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GAO Determines Navy Improperly Evaluated Technical Proposal

Bid protest determinations serve to resolve challenges to procurement decisions by government agencies. Beyond that purpose, these rulings can also offer valuable insights as to what factors determine whether or not a contract proposal is successful. A recent example of such a decision from the Government Accountability Office is Matter of Tech Marine Business, Inc., B-420872, 2022 CPD ¶ 260, October 14, 2022. The GAO sustained this protest because the agency failed to adequately explain why it did not consider the contractor’s transition plan to merit a strength finding.

Protest of Task Order
Tech Marine Business, Inc. (Tech Marine) protested the issuance of a task order to Morgan Business Consulting (MBC) by the Department of the Navy for professional and engineering support services for the Navy’s International Fleet Support Program Office. This program assists foreign navies with acquisition, operation, modification and maintenance of naval vessels within their inventories. Tech Marine contended that the Navy’s evaluation of its technical proposal and resulting award decision were improper.

The request for proposals (RFP) provided that a task order award would be made on a best-value tradeoff basis, based on three evaluation factors in descending order of importance: (1) technical (including management approach); (2) past performance; and (3) price. Technical and past performance factors, when combined, were significantly more important than price.

Among the instructions in the technical section of the RFP, the Navy directed offerors to submit a transition plan. This plan was required to describe how, within 60 days of the task order award, the offeror would assume responsibility for support of current programs without discontinuity of work flow or loss of integrity of the program’s existing operation.

Following a review of the proposals, the Navy found the proposals from Marine Tech and MBC to be essentially equal under the technical evaluation factor. In addition, the Navy determined Tech Marine to have the better past performance but MBC proposed a lower price. It then concluded that because Tech Marine’s superior past performance did not outweigh its higher cost, MBC’s proposal represented the overall best value to the agency.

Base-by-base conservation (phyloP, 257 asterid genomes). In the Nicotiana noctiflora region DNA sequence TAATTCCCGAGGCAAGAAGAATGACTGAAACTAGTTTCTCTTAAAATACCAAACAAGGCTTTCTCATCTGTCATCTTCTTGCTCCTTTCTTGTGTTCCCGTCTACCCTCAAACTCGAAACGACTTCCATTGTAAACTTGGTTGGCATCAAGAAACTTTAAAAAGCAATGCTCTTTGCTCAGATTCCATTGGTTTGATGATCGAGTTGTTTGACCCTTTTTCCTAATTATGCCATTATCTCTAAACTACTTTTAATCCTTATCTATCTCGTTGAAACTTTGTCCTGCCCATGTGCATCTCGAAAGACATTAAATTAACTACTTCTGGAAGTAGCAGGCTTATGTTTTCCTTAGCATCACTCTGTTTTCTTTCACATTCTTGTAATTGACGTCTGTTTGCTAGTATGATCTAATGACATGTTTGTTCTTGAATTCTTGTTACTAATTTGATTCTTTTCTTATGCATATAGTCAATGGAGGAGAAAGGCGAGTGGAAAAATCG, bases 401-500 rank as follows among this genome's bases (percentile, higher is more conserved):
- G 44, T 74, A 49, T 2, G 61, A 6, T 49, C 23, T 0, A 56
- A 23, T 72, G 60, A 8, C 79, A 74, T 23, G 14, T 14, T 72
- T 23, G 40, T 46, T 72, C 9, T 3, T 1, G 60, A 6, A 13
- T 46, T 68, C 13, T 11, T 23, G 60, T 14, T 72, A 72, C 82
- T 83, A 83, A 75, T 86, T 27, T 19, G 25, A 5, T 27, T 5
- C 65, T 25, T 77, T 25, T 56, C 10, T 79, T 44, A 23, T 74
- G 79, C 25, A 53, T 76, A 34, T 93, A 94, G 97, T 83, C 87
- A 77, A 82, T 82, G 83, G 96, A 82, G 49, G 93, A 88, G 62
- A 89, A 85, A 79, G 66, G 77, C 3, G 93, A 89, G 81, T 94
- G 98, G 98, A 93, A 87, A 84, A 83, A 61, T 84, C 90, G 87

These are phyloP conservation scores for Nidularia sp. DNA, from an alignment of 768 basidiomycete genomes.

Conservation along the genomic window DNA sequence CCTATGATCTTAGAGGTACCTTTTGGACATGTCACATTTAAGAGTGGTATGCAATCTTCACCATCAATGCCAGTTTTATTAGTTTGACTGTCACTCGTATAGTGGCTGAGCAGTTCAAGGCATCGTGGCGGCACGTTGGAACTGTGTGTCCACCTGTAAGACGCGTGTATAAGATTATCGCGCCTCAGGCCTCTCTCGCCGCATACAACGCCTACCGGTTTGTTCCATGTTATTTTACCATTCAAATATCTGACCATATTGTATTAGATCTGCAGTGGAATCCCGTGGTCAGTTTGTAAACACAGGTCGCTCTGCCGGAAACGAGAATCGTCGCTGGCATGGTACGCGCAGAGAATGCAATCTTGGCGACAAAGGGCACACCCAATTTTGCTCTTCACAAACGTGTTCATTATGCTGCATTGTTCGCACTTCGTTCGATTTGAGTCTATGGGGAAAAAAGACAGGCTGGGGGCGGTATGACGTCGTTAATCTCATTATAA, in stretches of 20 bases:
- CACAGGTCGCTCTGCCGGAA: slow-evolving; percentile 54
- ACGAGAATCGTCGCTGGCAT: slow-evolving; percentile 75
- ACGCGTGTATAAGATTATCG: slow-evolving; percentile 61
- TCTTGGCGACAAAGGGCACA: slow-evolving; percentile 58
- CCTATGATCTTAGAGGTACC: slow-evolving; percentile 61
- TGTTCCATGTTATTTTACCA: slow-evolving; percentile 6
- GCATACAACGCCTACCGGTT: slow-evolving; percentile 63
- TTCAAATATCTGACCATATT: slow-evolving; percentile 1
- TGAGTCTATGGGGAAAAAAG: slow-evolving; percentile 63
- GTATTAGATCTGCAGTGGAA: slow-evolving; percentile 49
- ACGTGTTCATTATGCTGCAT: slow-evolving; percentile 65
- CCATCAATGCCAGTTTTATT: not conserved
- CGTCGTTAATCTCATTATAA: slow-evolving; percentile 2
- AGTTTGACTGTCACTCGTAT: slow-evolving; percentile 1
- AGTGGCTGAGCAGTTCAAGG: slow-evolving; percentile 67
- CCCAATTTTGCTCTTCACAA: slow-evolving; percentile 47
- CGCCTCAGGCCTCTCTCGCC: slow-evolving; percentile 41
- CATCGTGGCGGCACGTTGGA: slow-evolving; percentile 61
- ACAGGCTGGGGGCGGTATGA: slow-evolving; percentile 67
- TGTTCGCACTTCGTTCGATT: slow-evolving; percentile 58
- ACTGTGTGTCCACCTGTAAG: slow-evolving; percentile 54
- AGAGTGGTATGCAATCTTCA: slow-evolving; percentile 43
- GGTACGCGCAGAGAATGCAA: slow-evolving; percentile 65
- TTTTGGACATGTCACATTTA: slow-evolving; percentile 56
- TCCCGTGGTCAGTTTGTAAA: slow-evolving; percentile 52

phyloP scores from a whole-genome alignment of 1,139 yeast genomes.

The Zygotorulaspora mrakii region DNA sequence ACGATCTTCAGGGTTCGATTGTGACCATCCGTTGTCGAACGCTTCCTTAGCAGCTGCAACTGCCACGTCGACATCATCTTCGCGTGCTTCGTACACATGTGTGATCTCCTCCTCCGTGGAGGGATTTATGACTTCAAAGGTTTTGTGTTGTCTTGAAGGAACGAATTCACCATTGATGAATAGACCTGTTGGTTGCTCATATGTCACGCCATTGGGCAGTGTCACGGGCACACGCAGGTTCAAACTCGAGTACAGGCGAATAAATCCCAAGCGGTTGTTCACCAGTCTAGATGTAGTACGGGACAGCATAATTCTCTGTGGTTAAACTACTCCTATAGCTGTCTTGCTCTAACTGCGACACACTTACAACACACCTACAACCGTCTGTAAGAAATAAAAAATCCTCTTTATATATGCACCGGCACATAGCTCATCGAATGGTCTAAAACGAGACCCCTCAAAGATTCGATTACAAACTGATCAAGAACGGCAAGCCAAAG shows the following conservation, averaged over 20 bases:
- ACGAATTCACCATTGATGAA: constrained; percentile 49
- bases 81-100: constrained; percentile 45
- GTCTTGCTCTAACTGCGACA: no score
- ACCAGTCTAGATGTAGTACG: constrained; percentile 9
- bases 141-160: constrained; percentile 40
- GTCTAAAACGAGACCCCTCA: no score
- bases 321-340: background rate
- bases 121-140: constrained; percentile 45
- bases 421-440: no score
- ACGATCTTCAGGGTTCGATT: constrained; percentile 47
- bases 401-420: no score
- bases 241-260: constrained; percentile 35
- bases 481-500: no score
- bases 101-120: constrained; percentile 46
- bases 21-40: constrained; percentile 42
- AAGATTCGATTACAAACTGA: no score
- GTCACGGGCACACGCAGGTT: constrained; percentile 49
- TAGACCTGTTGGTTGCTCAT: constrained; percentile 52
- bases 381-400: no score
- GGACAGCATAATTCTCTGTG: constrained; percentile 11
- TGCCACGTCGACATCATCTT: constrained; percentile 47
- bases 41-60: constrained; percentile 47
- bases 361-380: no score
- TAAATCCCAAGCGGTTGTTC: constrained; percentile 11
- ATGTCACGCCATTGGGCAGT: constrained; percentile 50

Tech Marine challenged the Navy’s evaluation of its technical proposal. Specifically, the protester maintained that the agency unreasonably failed to identify various strengths in the offeror’s submission under the management approach element. According to Tech Marine, had the Navy properly evaluated Tech Marine’s technical proposal, it would not have found the Tech Marine and MBC proposals technically equal.

Tech Marine’s proposal included a detailed transition plan which incorporated elements not listed in the RFP. This plan described transition team roles and responsibilities, an expedited timeline to full transition, creating interfaces for technical and contract administration, risk identification and risk mitigation strategies, work turnover, incumbent capture, security requirements, quality assurance, training, and archived material. The Navy found this transition plan to be neither a strength nor a weakness.

Tech Marine contended the agency’s evaluation of its transition plan was unreasonable. It argued that its transition plan exceeded the Navy’s schedule for workload turnover and would be completed well in advance of the 60–day requirement. Tech Marine explained that, as the incumbent contractor with infrastructure, personnel, and processes already in place, its plan reduced the complexity and risk associated with transitioning to a new task order.

The Navy responded that its evaluation of the transition plan was reasonable and consistent with the stated evaluation criteria. The agency also contended that it “‘only documented aspects of [Tech Marine]’s proposal where it found strengths, weaknesses, significant weaknesses, or deficiencies,’ because ‘GAO has held consistently that an agency is not required to document all determinations of adequacy or explain why a proposal did not receive a strength, weakness, or deficiency for a particular item.”’ Finally, the Navy provided a declaration from the lead evaluator stating that the evaluators did not consider the proposed ability to transition faster than the 60–day requirement to be a strength.